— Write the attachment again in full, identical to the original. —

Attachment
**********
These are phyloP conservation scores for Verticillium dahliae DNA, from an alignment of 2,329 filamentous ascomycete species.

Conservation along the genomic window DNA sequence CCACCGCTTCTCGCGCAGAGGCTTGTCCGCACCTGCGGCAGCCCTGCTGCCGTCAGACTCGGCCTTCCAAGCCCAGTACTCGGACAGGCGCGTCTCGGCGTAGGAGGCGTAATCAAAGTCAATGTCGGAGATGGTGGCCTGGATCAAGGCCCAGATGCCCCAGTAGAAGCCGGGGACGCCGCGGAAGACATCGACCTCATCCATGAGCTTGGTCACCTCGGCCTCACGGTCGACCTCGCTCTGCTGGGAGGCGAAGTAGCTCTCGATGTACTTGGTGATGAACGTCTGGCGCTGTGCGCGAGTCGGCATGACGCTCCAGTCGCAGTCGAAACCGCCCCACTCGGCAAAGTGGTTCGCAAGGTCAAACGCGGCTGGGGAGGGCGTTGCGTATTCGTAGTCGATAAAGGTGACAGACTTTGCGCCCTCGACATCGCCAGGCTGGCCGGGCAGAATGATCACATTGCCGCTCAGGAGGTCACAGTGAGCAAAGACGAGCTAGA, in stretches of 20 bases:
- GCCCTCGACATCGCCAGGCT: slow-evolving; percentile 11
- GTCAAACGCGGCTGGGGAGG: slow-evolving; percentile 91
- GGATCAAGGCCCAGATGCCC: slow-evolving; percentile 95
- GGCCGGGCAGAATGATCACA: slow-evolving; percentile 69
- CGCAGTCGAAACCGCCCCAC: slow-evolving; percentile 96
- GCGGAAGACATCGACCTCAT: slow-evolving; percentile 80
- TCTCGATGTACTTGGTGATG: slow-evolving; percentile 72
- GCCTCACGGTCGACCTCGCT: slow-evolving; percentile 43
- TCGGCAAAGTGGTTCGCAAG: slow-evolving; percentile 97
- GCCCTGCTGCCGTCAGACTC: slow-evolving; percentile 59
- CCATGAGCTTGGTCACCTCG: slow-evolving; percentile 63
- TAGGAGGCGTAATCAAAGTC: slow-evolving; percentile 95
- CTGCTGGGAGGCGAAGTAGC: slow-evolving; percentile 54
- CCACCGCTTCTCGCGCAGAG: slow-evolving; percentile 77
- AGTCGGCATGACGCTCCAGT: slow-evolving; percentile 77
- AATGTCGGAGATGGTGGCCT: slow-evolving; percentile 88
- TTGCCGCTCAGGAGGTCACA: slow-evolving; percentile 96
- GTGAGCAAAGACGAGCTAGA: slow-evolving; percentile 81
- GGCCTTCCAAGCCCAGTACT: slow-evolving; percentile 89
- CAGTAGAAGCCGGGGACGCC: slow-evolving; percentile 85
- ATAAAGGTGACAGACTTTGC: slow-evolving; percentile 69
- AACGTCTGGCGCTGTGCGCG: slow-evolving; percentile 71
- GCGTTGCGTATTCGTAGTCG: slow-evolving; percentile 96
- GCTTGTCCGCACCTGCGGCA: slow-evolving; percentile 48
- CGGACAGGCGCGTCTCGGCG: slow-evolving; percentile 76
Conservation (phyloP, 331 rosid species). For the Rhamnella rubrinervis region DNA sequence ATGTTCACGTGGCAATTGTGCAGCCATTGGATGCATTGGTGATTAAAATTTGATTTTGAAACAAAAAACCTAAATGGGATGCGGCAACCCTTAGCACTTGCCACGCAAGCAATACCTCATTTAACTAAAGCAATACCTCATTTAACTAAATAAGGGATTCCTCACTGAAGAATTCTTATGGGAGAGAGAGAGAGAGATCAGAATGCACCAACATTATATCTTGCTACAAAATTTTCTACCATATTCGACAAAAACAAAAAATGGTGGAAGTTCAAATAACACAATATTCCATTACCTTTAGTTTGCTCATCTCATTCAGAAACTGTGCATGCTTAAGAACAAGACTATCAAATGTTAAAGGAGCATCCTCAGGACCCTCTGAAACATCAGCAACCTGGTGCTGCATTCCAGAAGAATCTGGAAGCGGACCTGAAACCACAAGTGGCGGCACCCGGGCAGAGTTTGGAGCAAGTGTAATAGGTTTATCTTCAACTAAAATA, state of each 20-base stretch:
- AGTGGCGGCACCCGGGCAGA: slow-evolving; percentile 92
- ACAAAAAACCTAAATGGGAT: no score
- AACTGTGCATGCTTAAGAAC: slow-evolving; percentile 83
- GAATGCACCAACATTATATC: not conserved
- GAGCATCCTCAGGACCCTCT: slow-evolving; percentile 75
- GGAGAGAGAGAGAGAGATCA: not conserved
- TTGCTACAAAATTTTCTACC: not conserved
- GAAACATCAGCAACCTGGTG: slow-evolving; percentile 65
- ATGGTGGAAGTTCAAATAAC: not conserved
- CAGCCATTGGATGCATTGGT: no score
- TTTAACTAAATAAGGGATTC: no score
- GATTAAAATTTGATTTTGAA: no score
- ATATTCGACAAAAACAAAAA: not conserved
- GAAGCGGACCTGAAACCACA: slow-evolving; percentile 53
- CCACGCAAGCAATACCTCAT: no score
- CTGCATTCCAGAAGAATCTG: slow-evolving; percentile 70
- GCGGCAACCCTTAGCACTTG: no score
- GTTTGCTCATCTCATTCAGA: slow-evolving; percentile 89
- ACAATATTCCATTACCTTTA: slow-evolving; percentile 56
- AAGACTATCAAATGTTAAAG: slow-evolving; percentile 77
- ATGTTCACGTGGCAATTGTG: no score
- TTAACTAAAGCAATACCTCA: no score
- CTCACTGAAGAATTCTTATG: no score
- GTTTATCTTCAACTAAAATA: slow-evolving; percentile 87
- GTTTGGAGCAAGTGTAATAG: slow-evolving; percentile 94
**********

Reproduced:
These are phyloP conservation scores for Verticillium dahliae DNA, from an alignment of 2,329 filamentous ascomycete species.

Conservation along the genomic window DNA sequence CCACCGCTTCTCGCGCAGAGGCTTGTCCGCACCTGCGGCAGCCCTGCTGCCGTCAGACTCGGCCTTCCAAGCCCAGTACTCGGACAGGCGCGTCTCGGCGTAGGAGGCGTAATCAAAGTCAATGTCGGAGATGGTGGCCTGGATCAAGGCCCAGATGCCCCAGTAGAAGCCGGGGACGCCGCGGAAGACATCGACCTCATCCATGAGCTTGGTCACCTCGGCCTCACGGTCGACCTCGCTCTGCTGGGAGGCGAAGTAGCTCTCGATGTACTTGGTGATGAACGTCTGGCGCTGTGCGCGAGTCGGCATGACGCTCCAGTCGCAGTCGAAACCGCCCCACTCGGCAAAGTGGTTCGCAAGGTCAAACGCGGCTGGGGAGGGCGTTGCGTATTCGTAGTCGATAAAGGTGACAGACTTTGCGCCCTCGACATCGCCAGGCTGGCCGGGCAGAATGATCACATTGCCGCTCAGGAGGTCACAGTGAGCAAAGACGAGCTAGA, in stretches of 20 bases:
- GCCCTCGACATCGCCAGGCT: slow-evolving; percentile 11
- GTCAAACGCGGCTGGGGAGG: slow-evolving; percentile 91
- GGATCAAGGCCCAGATGCCC: slow-evolving; percentile 95
- GGCCGGGCAGAATGATCACA: slow-evolving; percentile 69
- CGCAGTCGAAACCGCCCCAC: slow-evolving; percentile 96
- GCGGAAGACATCGACCTCAT: slow-evolving; percentile 80
- TCTCGATGTACTTGGTGATG: slow-evolving; percentile 72
- GCCTCACGGTCGACCTCGCT: slow-evolving; percentile 43
- TCGGCAAAGTGGTTCGCAAG: slow-evolving; percentile 97
- GCCCTGCTGCCGTCAGACTC: slow-evolving; percentile 59
- CCATGAGCTTGGTCACCTCG: slow-evolving; percentile 63
- TAGGAGGCGTAATCAAAGTC: slow-evolving; percentile 95
- CTGCTGGGAGGCGAAGTAGC: slow-evolving; percentile 54
- CCACCGCTTCTCGCGCAGAG: slow-evolving; percentile 77
- AGTCGGCATGACGCTCCAGT: slow-evolving; percentile 77
- AATGTCGGAGATGGTGGCCT: slow-evolving; percentile 88
- TTGCCGCTCAGGAGGTCACA: slow-evolving; percentile 96
- GTGAGCAAAGACGAGCTAGA: slow-evolving; percentile 81
- GGCCTTCCAAGCCCAGTACT: slow-evolving; percentile 89
- CAGTAGAAGCCGGGGACGCC: slow-evolving; percentile 85
- ATAAAGGTGACAGACTTTGC: slow-evolving; percentile 69
- AACGTCTGGCGCTGTGCGCG: slow-evolving; percentile 71
- GCGTTGCGTATTCGTAGTCG: slow-evolving; percentile 96
- GCTTGTCCGCACCTGCGGCA: slow-evolving; percentile 48
- CGGACAGGCGCGTCTCGGCG: slow-evolving; percentile 76
Conservation (phyloP, 331 rosid species). For the Rhamnella rubrinervis region DNA sequence ATGTTCACGTGGCAATTGTGCAGCCATTGGATGCATTGGTGATTAAAATTTGATTTTGAAACAAAAAACCTAAATGGGATGCGGCAACCCTTAGCACTTGCCACGCAAGCAATACCTCATTTAACTAAAGCAATACCTCATTTAACTAAATAAGGGATTCCTCACTGAAGAATTCTTATGGGAGAGAGAGAGAGAGATCAGAATGCACCAACATTATATCTTGCTACAAAATTTTCTACCATATTCGACAAAAACAAAAAATGGTGGAAGTTCAAATAACACAATATTCCATTACCTTTAGTTTGCTCATCTCATTCAGAAACTGTGCATGCTTAAGAACAAGACTATCAAATGTTAAAGGAGCATCCTCAGGACCCTCTGAAACATCAGCAACCTGGTGCTGCATTCCAGAAGAATCTGGAAGCGGACCTGAAACCACAAGTGGCGGCACCCGGGCAGAGTTTGGAGCAAGTGTAATAGGTTTATCTTCAACTAAAATA, state of each 20-base stretch:
- AGTGGCGGCACCCGGGCAGA: slow-evolving; percentile 92
- ACAAAAAACCTAAATGGGAT: no score
- AACTGTGCATGCTTAAGAAC: slow-evolving; percentile 83
- GAATGCACCAACATTATATC: not conserved
- GAGCATCCTCAGGACCCTCT: slow-evolving; percentile 75
- GGAGAGAGAGAGAGAGATCA: not conserved
- TTGCTACAAAATTTTCTACC: not conserved
- GAAACATCAGCAACCTGGTG: slow-evolving; percentile 65
- ATGGTGGAAGTTCAAATAAC: not conserved
- CAGCCATTGGATGCATTGGT: no score
- TTTAACTAAATAAGGGATTC: no score
- GATTAAAATTTGATTTTGAA: no score
- ATATTCGACAAAAACAAAAA: not conserved
- GAAGCGGACCTGAAACCACA: slow-evolving; percentile 53
- CCACGCAAGCAATACCTCAT: no score
- CTGCATTCCAGAAGAATCTG: slow-evolving; percentile 70
- GCGGCAACCCTTAGCACTTG: no score
- GTTTGCTCATCTCATTCAGA: slow-evolving; percentile 89
- ACAATATTCCATTACCTTTA: slow-evolving; percentile 56
- AAGACTATCAAATGTTAAAG: slow-evolving; percentile 77
- ATGTTCACGTGGCAATTGTG: no score
- TTAACTAAAGCAATACCTCA: no score
- CTCACTGAAGAATTCTTATG: no score
- GTTTATCTTCAACTAAAATA: slow-evolving; percentile 87
- GTTTGGAGCAAGTGTAATAG: slow-evolving; percentile 94